Imagine that one did have a mental image of the facial expression that one is now perceiving, and suppose that the expression and one’s image coincide. But, it can be asked: how does one know that the relation between the facial expression and the image is one of coincidence or of agreement? We would still need to recognize the relation between the expression and the image as one of coincidence. But, in that case, we need to have a mental image of the coincidence between the image and the expression, and to interpret that the image of the coincidence coincided with the coincidence! T.S. Elliot captures this muddle of thought in the following quip:
Footfalls echo in the memory
Down the passage which we did not take
Towards the door we never opened
One never knows when one is making a memory. At least, one can never know if a previous memory is taken to confirm it. The point is that a mental image of your facial expression cannot explain my recognition of it, for I would have to recognize that the image is an image of the expression. But the philosopher wants to insist that
‘ “This object is familiar to me” is like saying “this object is portrayed in my catalogue”.’ In that case it would consist in the fact that it was a picture filed with others in a particular folder, in this drawer. But if that really is what I imagine – if I think I simply compare the seen object with pictures in my catalogue and find it to agree with one of them – it is something quite unlike the phenomenon of familiarity. That is, we are making the assumption that the picture in our catalogue is itself familiar. If it were something strange, then the fact that it was in this folder, in this drawer, would mean nothing to us. (Wittgenstein, Philosophical Grammar, §179f.)
It is quite imaginable that one may note a facial expression on a person, acquire the memory image that coincides with one’s current impression of it, and yet not remember who one’s memory-image is an image of, and therefore, not recognize the facial expression on the face before one. Unless one knows what a memory-image is an image of, it is quite useless for recognition. It takes memory to tell me whether what I experience is the past. In any event, if one knows what it is an image of, why then do we need it in the first place?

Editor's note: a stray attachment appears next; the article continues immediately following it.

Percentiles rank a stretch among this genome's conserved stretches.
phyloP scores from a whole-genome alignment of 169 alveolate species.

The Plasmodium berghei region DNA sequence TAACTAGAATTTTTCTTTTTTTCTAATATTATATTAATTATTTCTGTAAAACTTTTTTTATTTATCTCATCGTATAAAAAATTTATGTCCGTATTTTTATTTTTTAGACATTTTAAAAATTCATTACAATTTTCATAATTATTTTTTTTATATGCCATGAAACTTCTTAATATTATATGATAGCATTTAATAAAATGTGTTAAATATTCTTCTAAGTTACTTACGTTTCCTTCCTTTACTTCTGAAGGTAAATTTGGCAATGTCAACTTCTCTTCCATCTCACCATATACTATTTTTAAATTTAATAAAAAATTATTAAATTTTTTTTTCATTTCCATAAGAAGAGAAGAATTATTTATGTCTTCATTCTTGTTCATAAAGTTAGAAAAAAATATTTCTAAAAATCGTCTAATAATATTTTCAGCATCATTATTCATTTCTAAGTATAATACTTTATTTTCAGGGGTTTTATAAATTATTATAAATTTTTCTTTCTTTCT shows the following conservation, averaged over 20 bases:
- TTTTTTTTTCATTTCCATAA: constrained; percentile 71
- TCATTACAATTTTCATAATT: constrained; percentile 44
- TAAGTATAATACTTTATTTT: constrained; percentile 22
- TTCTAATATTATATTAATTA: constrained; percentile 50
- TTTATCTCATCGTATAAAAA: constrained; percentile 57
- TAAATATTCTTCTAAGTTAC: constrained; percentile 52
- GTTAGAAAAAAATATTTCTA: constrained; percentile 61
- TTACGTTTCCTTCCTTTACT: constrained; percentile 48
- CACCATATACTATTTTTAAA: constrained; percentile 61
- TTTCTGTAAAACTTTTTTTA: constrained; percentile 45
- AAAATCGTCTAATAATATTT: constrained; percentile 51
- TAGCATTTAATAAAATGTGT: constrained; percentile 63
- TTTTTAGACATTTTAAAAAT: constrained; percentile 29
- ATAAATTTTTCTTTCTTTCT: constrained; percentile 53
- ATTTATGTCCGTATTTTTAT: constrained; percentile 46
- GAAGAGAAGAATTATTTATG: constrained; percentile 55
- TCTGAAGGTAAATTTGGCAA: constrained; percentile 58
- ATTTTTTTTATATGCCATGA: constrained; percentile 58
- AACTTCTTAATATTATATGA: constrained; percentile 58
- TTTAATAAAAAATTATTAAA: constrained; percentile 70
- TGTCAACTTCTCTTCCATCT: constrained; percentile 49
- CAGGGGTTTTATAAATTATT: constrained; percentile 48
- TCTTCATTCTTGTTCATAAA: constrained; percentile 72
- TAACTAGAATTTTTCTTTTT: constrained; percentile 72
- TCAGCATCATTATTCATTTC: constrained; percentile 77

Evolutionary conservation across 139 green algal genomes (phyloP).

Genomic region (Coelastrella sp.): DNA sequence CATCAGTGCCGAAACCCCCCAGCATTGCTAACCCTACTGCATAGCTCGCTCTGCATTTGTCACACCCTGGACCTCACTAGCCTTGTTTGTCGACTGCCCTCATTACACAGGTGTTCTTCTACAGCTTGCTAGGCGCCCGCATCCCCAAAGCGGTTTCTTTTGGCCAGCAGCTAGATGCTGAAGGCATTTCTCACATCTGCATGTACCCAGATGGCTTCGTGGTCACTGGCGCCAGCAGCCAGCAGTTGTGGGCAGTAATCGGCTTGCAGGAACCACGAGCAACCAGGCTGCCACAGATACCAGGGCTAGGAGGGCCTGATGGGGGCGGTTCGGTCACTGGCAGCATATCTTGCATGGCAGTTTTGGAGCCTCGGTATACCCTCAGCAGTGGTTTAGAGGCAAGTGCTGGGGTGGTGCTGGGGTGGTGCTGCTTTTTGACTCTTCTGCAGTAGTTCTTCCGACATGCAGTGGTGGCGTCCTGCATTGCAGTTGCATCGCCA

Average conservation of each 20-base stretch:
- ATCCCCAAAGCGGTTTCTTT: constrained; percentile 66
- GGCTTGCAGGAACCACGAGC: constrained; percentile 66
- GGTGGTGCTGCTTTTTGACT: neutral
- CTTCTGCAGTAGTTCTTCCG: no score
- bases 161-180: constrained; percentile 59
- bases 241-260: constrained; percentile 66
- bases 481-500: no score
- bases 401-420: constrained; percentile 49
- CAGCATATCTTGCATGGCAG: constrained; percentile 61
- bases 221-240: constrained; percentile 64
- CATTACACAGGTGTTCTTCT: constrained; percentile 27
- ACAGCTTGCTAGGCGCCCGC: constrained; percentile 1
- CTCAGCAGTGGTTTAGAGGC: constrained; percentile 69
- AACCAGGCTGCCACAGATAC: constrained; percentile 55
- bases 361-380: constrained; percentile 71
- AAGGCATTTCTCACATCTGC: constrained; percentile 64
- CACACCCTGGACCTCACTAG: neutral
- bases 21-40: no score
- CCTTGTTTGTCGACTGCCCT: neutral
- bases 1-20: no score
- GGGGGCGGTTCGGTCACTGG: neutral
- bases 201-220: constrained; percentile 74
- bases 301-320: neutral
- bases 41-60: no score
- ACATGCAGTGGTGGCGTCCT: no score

The philosophers maintain that when I recognize your facial expression, I fit my current impression of expression x with a mental image derived from a previous experience of x, like a piston fitting into a cylinder. What, then, of Plato’s metaphor of the wax tablets? Do we know of any such imprint in our experience of recognition? Again, even if there were an imprint, how would we know whether the current perceptual impression fits it? Russell said that the coinciding between my impression and memory-image is told by a special feeling of coinciding. But, how would we recognize the feeling? Suppose now that the imprint signals to us in facial recognition. Conceivably, I might be able to coordinate my present impression and memory-image for a fit; but again, it is equally conceivable that I not yet recognize the face, because I do not remember whom the imprint is of. Wittgenstein writes:
When I speak of a pattern in my mental catalogue, or of a sheath into which an object fits if it is familiar, what I would like to say is that the sheath in my mind is, as it were, the ‘form of imagining’, so that it isn’t possible for me to say of a pattern that it is in my mind unless it is really there. – The pattern as it were retires into my mind, so that it is no longer presented to it as an object. But that only means: it didn’t make sense to talk of a pattern at all. (The spatial spectacles we can’t take off.)
If we represent familiarity as an object’s fitting into a sheath, that’s not quite the same as our comparing what is seen with a copy. What we really have in mind is the feeling when the object slips smoothly into the contour of the sheath. But that is a feeling we might even if there were no such perfectly fitting sheath there at all.
We might also imagine that every object had an invisible sheath; that alters nothing in our experience, it is an empty form of representation. (Wittgenstein, Philosophical Grammar, §180)
Wittgenstein concludes that the philosophies of recognition and memory are flawed because they misrepresent and misconceive recognition and memory. A good starting point for the philosophers is to convey ordinary experience as what it is, and not according to some preconceived schema.